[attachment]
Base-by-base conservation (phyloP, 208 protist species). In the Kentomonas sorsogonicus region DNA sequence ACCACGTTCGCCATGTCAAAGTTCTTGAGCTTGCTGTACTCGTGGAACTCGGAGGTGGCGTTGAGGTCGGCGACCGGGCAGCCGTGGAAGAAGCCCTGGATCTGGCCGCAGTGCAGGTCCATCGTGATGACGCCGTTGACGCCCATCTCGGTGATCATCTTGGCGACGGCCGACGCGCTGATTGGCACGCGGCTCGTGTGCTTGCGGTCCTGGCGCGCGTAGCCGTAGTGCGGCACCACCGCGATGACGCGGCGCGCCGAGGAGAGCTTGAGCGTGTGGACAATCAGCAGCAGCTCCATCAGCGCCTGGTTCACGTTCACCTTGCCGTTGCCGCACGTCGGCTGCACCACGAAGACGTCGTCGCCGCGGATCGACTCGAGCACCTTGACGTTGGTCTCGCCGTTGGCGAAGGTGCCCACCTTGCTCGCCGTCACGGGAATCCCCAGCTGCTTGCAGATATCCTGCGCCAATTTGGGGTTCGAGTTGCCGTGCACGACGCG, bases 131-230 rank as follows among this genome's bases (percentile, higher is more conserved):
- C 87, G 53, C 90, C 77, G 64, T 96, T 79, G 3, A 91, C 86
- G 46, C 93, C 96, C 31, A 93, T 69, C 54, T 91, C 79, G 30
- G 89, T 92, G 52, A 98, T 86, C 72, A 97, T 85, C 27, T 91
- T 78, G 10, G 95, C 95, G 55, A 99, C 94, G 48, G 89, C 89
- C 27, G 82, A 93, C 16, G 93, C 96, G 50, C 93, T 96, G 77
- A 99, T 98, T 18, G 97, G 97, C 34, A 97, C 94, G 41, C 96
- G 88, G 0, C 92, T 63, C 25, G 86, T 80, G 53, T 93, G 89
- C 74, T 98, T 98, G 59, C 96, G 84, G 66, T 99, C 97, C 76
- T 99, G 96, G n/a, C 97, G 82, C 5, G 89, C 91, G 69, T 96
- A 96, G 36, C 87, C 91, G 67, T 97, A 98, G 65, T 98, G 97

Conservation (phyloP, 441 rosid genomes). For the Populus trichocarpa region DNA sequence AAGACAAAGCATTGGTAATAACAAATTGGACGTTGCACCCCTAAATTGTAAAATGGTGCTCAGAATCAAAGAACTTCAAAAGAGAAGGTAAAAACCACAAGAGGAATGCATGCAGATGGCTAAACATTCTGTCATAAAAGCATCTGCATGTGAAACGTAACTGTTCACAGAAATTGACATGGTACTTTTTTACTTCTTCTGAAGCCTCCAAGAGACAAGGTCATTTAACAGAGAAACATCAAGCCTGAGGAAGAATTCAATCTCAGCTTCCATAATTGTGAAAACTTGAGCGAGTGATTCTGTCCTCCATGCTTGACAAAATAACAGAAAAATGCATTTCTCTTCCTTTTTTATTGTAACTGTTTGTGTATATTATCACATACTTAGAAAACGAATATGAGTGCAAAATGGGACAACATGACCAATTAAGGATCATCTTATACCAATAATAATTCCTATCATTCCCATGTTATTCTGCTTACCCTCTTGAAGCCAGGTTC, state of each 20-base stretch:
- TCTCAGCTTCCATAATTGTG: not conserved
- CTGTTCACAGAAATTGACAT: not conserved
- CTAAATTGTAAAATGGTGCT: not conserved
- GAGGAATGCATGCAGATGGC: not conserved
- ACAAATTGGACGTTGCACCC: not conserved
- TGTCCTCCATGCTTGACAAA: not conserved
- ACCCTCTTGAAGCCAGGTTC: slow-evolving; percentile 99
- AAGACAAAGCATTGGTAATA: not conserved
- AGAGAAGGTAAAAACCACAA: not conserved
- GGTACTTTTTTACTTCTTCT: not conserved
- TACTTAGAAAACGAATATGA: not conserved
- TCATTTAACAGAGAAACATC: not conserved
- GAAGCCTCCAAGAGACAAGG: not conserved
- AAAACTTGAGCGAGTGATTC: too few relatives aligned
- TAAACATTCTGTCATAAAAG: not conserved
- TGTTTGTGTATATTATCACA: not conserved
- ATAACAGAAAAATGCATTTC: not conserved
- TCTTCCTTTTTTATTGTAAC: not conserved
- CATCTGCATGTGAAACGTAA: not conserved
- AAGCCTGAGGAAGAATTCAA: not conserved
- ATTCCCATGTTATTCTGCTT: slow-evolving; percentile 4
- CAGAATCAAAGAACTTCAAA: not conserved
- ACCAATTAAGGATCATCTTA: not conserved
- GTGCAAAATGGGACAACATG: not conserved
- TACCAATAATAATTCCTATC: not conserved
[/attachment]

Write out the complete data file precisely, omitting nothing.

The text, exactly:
Base-by-base conservation (phyloP, 208 protist species). In the Kentomonas sorsogonicus region DNA sequence ACCACGTTCGCCATGTCAAAGTTCTTGAGCTTGCTGTACTCGTGGAACTCGGAGGTGGCGTTGAGGTCGGCGACCGGGCAGCCGTGGAAGAAGCCCTGGATCTGGCCGCAGTGCAGGTCCATCGTGATGACGCCGTTGACGCCCATCTCGGTGATCATCTTGGCGACGGCCGACGCGCTGATTGGCACGCGGCTCGTGTGCTTGCGGTCCTGGCGCGCGTAGCCGTAGTGCGGCACCACCGCGATGACGCGGCGCGCCGAGGAGAGCTTGAGCGTGTGGACAATCAGCAGCAGCTCCATCAGCGCCTGGTTCACGTTCACCTTGCCGTTGCCGCACGTCGGCTGCACCACGAAGACGTCGTCGCCGCGGATCGACTCGAGCACCTTGACGTTGGTCTCGCCGTTGGCGAAGGTGCCCACCTTGCTCGCCGTCACGGGAATCCCCAGCTGCTTGCAGATATCCTGCGCCAATTTGGGGTTCGAGTTGCCGTGCACGACGCG, bases 131-230 rank as follows among this genome's bases (percentile, higher is more conserved):
- C 87, G 53, C 90, C 77, G 64, T 96, T 79, G 3, A 91, C 86
- G 46, C 93, C 96, C 31, A 93, T 69, C 54, T 91, C 79, G 30
- G 89, T 92, G 52, A 98, T 86, C 72, A 97, T 85, C 27, T 91
- T 78, G 10, G 95, C 95, G 55, A 99, C 94, G 48, G 89, C 89
- C 27, G 82, A 93, C 16, G 93, C 96, G 50, C 93, T 96, G 77
- A 99, T 98, T 18, G 97, G 97, C 34, A 97, C 94, G 41, C 96
- G 88, G 0, C 92, T 63, C 25, G 86, T 80, G 53, T 93, G 89
- C 74, T 98, T 98, G 59, C 96, G 84, G 66, T 99, C 97, C 76
- T 99, G 96, G n/a, C 97, G 82, C 5, G 89, C 91, G 69, T 96
- A 96, G 36, C 87, C 91, G 67, T 97, A 98, G 65, T 98, G 97

Conservation (phyloP, 441 rosid genomes). For the Populus trichocarpa region DNA sequence AAGACAAAGCATTGGTAATAACAAATTGGACGTTGCACCCCTAAATTGTAAAATGGTGCTCAGAATCAAAGAACTTCAAAAGAGAAGGTAAAAACCACAAGAGGAATGCATGCAGATGGCTAAACATTCTGTCATAAAAGCATCTGCATGTGAAACGTAACTGTTCACAGAAATTGACATGGTACTTTTTTACTTCTTCTGAAGCCTCCAAGAGACAAGGTCATTTAACAGAGAAACATCAAGCCTGAGGAAGAATTCAATCTCAGCTTCCATAATTGTGAAAACTTGAGCGAGTGATTCTGTCCTCCATGCTTGACAAAATAACAGAAAAATGCATTTCTCTTCCTTTTTTATTGTAACTGTTTGTGTATATTATCACATACTTAGAAAACGAATATGAGTGCAAAATGGGACAACATGACCAATTAAGGATCATCTTATACCAATAATAATTCCTATCATTCCCATGTTATTCTGCTTACCCTCTTGAAGCCAGGTTC, state of each 20-base stretch:
- TCTCAGCTTCCATAATTGTG: not conserved
- CTGTTCACAGAAATTGACAT: not conserved
- CTAAATTGTAAAATGGTGCT: not conserved
- GAGGAATGCATGCAGATGGC: not conserved
- ACAAATTGGACGTTGCACCC: not conserved
- TGTCCTCCATGCTTGACAAA: not conserved
- ACCCTCTTGAAGCCAGGTTC: slow-evolving; percentile 99
- AAGACAAAGCATTGGTAATA: not conserved
- AGAGAAGGTAAAAACCACAA: not conserved
- GGTACTTTTTTACTTCTTCT: not conserved
- TACTTAGAAAACGAATATGA: not conserved
- TCATTTAACAGAGAAACATC: not conserved
- GAAGCCTCCAAGAGACAAGG: not conserved
- AAAACTTGAGCGAGTGATTC: too few relatives aligned
- TAAACATTCTGTCATAAAAG: not conserved
- TGTTTGTGTATATTATCACA: not conserved
- ATAACAGAAAAATGCATTTC: not conserved
- TCTTCCTTTTTTATTGTAAC: not conserved
- CATCTGCATGTGAAACGTAA: not conserved
- AAGCCTGAGGAAGAATTCAA: not conserved
- ATTCCCATGTTATTCTGCTT: slow-evolving; percentile 4
- CAGAATCAAAGAACTTCAAA: not conserved
- ACCAATTAAGGATCATCTTA: not conserved
- GTGCAAAATGGGACAACATG: not conserved
- TACCAATAATAATTCCTATC: not conserved